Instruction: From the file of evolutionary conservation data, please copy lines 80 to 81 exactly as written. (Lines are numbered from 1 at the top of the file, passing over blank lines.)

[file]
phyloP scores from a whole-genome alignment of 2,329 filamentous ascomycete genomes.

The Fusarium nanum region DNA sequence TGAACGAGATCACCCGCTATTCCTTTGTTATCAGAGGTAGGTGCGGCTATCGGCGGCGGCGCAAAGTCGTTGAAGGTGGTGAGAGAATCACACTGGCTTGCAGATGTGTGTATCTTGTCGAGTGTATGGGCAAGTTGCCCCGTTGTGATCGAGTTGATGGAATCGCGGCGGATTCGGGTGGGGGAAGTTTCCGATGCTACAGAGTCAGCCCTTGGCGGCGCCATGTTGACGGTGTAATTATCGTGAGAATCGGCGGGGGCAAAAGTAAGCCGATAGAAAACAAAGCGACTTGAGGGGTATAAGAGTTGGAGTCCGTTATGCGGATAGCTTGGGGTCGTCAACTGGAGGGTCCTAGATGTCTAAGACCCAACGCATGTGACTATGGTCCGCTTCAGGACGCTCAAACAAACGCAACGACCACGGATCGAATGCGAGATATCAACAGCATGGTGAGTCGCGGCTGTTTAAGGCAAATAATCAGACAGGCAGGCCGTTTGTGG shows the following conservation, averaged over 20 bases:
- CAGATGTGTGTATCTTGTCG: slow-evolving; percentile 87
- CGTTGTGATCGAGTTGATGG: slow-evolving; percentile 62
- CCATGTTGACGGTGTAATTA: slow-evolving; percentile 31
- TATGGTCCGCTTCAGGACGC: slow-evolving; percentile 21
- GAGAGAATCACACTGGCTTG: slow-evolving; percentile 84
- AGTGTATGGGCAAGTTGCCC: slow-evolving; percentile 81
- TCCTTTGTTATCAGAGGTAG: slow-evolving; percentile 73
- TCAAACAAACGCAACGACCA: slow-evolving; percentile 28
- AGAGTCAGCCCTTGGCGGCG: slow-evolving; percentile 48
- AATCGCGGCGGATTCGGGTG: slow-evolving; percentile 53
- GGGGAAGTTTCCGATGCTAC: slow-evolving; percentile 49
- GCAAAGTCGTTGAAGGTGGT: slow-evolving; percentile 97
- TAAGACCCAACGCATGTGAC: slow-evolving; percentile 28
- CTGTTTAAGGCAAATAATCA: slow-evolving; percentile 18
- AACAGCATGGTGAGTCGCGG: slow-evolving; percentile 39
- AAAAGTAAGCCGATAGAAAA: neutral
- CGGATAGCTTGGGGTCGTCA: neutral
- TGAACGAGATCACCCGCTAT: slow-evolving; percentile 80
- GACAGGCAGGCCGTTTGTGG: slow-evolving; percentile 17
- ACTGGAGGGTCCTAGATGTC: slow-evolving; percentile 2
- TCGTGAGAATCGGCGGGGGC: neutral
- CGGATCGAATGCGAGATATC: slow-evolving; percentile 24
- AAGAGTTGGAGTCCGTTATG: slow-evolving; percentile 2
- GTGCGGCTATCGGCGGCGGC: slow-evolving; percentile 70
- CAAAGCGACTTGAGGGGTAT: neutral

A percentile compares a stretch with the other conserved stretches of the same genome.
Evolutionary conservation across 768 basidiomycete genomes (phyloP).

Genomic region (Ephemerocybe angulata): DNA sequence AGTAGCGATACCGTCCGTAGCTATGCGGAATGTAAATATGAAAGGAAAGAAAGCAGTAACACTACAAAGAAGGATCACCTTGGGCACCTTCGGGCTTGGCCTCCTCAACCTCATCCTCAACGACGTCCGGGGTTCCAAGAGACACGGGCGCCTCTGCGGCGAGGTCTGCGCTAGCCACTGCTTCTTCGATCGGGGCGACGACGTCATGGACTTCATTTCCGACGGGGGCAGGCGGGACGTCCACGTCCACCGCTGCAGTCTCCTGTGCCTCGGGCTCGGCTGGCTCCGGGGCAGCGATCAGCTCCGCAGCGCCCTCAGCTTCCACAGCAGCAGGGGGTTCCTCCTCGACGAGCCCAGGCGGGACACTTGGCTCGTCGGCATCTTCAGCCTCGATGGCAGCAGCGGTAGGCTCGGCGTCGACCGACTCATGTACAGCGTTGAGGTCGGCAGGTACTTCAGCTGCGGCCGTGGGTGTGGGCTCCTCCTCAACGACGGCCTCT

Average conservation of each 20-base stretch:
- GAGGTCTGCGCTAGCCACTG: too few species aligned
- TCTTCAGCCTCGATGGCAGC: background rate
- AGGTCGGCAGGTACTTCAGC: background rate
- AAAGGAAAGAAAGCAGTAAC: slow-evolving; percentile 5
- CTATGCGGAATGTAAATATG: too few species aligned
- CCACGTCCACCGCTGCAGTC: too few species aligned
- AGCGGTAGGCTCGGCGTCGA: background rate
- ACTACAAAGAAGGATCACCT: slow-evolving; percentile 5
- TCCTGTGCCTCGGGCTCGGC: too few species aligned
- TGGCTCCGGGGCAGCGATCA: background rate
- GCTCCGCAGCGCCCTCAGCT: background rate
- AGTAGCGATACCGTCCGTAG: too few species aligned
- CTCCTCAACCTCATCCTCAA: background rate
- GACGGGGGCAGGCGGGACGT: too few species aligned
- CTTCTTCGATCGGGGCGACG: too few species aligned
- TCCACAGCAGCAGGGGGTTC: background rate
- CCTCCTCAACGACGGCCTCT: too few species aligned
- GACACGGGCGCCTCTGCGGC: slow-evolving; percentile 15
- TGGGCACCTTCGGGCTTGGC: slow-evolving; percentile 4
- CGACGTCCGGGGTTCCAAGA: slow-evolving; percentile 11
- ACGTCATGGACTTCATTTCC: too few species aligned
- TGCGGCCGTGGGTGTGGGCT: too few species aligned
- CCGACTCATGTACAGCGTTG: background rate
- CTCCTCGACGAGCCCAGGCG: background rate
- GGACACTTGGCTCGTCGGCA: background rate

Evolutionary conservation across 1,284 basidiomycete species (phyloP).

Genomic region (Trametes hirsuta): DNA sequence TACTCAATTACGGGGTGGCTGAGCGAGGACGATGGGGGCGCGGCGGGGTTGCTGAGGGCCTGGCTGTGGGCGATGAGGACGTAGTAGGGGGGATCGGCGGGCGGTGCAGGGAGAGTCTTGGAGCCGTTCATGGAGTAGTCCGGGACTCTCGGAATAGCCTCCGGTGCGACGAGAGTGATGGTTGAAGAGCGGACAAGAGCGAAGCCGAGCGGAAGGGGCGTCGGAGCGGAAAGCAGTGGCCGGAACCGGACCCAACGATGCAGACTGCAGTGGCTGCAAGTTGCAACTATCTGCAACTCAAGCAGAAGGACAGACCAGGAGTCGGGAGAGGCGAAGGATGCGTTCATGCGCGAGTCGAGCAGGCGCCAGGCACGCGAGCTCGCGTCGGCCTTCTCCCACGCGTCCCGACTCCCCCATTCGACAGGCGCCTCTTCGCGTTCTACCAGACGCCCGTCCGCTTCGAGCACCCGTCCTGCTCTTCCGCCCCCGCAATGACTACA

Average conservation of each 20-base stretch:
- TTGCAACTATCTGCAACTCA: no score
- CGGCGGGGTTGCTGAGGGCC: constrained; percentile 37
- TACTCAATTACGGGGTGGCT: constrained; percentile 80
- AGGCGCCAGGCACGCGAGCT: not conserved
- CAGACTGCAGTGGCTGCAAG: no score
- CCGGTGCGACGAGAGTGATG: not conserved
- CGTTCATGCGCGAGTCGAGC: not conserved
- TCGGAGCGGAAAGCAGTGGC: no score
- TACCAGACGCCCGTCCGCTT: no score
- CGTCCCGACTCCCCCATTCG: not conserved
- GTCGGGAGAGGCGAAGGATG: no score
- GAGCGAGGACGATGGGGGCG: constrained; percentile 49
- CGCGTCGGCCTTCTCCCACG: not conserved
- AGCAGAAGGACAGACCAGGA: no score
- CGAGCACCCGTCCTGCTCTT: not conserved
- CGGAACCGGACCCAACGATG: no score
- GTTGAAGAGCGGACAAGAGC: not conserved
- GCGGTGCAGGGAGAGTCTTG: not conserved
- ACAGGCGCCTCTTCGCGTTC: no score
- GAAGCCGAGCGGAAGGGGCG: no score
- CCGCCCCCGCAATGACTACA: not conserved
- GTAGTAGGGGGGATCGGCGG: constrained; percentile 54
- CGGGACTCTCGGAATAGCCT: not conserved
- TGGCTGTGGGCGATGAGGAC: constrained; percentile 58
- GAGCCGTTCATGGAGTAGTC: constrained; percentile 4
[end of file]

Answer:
- CCGCCCCCGCAATGACTACA: not conserved
- GTAGTAGGGGGGATCGGCGG: constrained; percentile 54